The search for Briton Tom Ballard and Italian Daniele Nardi ended after an aerial search team confirmed that silhouettes spotted at a height of about 5,900 meters (6,455 yards) were the bodies of the two climbers.
Ambassador Stefano Pontecorvo tweeted the news on Saturday, after Pakistani army helicopters with four rescuers had searched the mountain for days.
Ballard, 30, was the son of British climber Alison Hargreaves, the first woman to scale Mount Everest alone. She died at age 33 descending the summit of K2 in 1995.
Tom (pictured above) from Derbyshire, is an experienced climber and the first person to solo climb all six major north faces of the Alps in one winter
Ballard (pictured) and Nardi were trying to climb ‘Killer Mountain’ in Pakistan, the ninth highest in world
Ballard, 30, (right) was the son of British climber Alison Hargreaves (centre) who died climbing in the same region in 1995
He was a skilled climber, in 2015 becoming the first person to solo climb all six major north faces of the Alps in one winter.
Nardi, 42, from near Rome, had attempted to scale Nanga Parbat in winter several times.
Mr Nardi and Mr Ballard set out on the climb on February 22, making it to the fourth base camp by the following day.
The pair last made contact on February 24 from an elevation of around 20,700ft (6,300m) on Nanga Parbat.
The bodies of Tom Ballard (pictured left) and 42-year-old Italian Daniele Nardi (right) were found on Nanga Parbat
Ballard, 30, had not made contact since February 24 when he was 20,000ft up Nanga Parbat
Ambassador Stefano Pontecorvo tweeted: ‘With great sadness I inform that the search for @NardiDaniele and Tom Ballard is over as @AlexTxikon and the search team have confirmed that the silhouettes spotted on Mummery at about 5900 meters are those of Daniele and Tom. R.I.P.’
He said the bodies are in a place that is difficult to reach but that everything possible will be done to try to recover them.
Mr Ballard was born in Derbyshire but moved to the Scottish Highlands in 1995, the year his mother died on K2 after becoming the first woman to conquer Everest unaided.
A rescue team confirmed that silhouettes spotted at a height of about 5,900 meters (6,455 yards) were those of the two climbers
A map of the Nanga Parbat mountains in Pakistan (pictured above) which shows where Tom went missing and where his mother went missing in 1995
Despite being dubbed ‘Killer Mountain’ because of its dangerous conditions, the summit of Nanga Parbat has long drawn climbers.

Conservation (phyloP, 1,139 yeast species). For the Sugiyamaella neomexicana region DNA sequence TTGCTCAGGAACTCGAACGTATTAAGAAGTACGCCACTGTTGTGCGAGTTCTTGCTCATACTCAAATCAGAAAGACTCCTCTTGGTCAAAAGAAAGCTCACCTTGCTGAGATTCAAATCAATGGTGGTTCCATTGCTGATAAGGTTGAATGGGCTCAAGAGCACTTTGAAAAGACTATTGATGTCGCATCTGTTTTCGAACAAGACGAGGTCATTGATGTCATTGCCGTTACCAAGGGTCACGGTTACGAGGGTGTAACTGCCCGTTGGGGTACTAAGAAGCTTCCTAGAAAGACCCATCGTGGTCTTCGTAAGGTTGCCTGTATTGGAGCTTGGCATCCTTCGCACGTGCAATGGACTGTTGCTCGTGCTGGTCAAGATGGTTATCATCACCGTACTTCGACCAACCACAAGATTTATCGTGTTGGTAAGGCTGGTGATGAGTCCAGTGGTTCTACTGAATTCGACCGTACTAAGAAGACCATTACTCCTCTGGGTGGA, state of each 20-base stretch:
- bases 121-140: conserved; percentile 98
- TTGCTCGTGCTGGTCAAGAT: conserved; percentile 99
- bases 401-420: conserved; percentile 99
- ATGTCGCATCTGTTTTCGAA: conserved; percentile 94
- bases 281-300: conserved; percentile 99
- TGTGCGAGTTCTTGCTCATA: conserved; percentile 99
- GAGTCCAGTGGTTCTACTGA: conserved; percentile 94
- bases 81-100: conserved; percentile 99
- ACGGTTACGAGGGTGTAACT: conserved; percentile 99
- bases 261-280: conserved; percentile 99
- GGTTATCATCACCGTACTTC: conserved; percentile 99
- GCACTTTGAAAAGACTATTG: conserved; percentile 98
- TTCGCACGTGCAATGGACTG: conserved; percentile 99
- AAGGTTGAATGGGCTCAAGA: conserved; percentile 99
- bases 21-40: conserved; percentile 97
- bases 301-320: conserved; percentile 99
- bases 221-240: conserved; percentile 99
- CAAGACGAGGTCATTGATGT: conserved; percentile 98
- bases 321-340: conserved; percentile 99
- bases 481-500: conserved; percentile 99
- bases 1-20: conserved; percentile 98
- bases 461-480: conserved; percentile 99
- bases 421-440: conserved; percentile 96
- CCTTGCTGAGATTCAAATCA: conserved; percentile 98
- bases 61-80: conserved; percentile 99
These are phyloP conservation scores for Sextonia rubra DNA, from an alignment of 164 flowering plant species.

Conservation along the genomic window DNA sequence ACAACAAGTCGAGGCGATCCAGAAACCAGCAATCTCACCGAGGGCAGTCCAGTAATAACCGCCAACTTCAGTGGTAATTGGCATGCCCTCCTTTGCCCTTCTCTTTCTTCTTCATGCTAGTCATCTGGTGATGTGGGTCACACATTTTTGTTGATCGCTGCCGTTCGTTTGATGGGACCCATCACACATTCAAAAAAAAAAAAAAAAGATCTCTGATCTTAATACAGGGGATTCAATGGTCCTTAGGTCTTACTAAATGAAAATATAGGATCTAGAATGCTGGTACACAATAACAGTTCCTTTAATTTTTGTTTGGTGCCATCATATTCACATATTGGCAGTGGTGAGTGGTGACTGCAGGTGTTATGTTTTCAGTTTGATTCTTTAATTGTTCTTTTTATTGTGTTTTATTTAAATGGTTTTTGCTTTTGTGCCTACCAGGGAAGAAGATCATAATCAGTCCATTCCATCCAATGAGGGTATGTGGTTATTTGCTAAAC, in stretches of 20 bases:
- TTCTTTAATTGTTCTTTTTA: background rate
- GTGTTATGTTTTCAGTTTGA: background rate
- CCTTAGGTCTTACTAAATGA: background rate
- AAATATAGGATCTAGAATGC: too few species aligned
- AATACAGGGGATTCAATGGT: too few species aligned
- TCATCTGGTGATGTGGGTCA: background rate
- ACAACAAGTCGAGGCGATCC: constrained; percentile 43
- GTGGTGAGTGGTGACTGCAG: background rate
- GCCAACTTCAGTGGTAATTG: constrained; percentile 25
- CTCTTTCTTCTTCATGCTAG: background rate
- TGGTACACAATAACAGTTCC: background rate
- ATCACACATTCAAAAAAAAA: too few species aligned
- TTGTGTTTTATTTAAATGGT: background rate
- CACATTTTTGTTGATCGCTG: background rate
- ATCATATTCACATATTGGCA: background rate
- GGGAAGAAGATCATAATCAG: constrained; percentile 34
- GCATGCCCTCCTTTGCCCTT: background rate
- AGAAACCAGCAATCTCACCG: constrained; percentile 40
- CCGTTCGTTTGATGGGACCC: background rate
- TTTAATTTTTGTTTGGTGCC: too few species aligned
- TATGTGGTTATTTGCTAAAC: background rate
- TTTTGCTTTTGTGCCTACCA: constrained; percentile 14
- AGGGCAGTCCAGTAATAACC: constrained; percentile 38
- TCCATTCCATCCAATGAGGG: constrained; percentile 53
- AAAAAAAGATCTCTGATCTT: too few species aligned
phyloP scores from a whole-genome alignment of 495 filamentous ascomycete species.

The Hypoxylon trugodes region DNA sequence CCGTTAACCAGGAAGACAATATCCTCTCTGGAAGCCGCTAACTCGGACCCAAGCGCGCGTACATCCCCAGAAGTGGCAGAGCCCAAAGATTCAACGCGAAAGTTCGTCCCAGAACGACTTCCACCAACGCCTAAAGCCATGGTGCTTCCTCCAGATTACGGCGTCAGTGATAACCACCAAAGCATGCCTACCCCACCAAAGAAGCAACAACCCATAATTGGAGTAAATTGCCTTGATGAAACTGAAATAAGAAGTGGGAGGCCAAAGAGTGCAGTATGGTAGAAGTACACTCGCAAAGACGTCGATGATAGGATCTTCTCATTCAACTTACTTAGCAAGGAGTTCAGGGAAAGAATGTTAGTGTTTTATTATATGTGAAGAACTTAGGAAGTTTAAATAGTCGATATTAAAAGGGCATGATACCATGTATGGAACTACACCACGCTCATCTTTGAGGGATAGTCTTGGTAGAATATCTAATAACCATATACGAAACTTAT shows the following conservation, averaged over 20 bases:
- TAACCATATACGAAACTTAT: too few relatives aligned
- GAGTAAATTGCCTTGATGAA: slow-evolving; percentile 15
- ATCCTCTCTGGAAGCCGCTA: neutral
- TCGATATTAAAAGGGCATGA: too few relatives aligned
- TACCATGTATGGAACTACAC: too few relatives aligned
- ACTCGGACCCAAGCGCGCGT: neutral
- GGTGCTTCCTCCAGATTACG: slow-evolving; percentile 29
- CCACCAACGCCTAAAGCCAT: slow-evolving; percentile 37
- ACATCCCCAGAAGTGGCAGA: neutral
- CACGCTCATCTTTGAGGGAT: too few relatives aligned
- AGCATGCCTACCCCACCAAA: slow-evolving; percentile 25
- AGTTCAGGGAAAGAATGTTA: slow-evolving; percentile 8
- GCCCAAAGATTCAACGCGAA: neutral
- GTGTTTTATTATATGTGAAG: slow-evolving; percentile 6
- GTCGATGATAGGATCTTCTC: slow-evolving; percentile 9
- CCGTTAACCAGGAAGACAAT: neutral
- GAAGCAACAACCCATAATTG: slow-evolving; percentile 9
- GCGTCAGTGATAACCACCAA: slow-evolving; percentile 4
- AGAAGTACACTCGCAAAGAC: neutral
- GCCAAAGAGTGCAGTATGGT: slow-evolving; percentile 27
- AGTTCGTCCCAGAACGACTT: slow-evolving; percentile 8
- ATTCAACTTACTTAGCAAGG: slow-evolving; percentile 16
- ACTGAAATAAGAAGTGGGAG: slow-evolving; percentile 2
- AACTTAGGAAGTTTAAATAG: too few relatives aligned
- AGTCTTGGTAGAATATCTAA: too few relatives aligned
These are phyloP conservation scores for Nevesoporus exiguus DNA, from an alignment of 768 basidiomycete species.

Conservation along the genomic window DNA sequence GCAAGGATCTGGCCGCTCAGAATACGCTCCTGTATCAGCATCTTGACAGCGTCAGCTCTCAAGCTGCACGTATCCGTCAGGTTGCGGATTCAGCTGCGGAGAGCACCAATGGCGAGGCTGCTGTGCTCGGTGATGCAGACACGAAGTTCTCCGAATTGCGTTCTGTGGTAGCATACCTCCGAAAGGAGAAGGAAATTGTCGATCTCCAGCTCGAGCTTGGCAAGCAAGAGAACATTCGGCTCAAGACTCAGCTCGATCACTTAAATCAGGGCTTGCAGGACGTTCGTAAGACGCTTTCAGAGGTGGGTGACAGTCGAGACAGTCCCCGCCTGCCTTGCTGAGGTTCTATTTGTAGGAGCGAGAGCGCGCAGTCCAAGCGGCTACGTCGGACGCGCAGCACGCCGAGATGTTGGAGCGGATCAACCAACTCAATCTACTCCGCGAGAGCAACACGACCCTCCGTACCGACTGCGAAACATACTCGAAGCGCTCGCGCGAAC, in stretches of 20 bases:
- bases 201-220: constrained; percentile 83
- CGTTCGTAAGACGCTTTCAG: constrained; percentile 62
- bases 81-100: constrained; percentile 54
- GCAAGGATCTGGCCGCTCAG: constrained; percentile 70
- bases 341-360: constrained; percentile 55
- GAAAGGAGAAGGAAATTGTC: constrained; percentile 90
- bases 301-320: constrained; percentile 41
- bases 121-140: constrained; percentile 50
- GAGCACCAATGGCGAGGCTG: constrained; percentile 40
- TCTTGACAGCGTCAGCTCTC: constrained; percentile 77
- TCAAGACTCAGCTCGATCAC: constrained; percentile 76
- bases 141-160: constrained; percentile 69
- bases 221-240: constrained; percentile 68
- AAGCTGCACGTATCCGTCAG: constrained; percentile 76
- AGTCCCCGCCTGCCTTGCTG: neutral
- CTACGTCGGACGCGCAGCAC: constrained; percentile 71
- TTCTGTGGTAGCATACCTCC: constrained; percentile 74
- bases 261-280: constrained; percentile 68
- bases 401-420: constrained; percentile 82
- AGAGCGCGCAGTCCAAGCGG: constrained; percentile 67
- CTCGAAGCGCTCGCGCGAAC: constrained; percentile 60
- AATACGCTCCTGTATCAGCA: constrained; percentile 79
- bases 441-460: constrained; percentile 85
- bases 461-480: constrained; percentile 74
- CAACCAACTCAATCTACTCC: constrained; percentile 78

Located in Pakistan’s Gilgit Baltistan area, it is the ninth highest mountain in the world at 26,660ft (8,126m).
Pakistan dispatched search helicopters last week despite the closure of its airspace amid tensions with neighbouring India over the disputed Himalayan region of Kashmir.
Mr Pontecorvo said the search team involving the Spaniards this week captured photos of the silhouettes and analysis confirmed that they were the missing climbers.
Mr Nardi’s team posted a tribute on their offical Facebook page.
They wrote: ‘We’re heartbroken; we inform you that the research of Daniele and Tom has ended. A part of them will always remain on the Nanga Parbat.’
Tom Ballard and his girlfriend Stefania Pederiva
Pictures from Tom’s Instagram account detail his various training efforts for his climbs where he seems to be having a great time getting to grips with different heights
They added: ‘The family remembers Tom as a competent alpinist and brave friend of Daniele. Our thoughts are with him.
‘Daniele will remain a husband, a father, a son, a brother and a friend lost for a dream that we have always accepted, respected and shared.
‘We like to remember how you really are: in love with life, adventurous, scrupulous, courageous, loyal, attentive to detail and always present in times of need.’
Karrar Haidri, the secretary of the Alpine Club of Pakistan, said the search team, headed by Spaniard Alex Txikon and experienced Pakistani mountaineer Ali Sadpara familiar with the peak, went on foot and used drones to search for the climbers.
In an interview with the Telegraph newspaper published before the news of Tom broke, his father Jim Ballard said Alison would have watched their son go into mountaineering ‘with gritted teeth’.
‘But she would have been – no, she is – proud of what he has acheived,’ he added.
‘I hang on to that idea that Alison loved so much. “It is better to live one day as tiger than a thousand years as a sheep”,’
With Alison, as soon as I knew there had been a problem above 7,000 meters, I knew she was not coming back. This was different at first. All we knew was Tom and Daniele’s satellite phone had failed and that we had lost contact.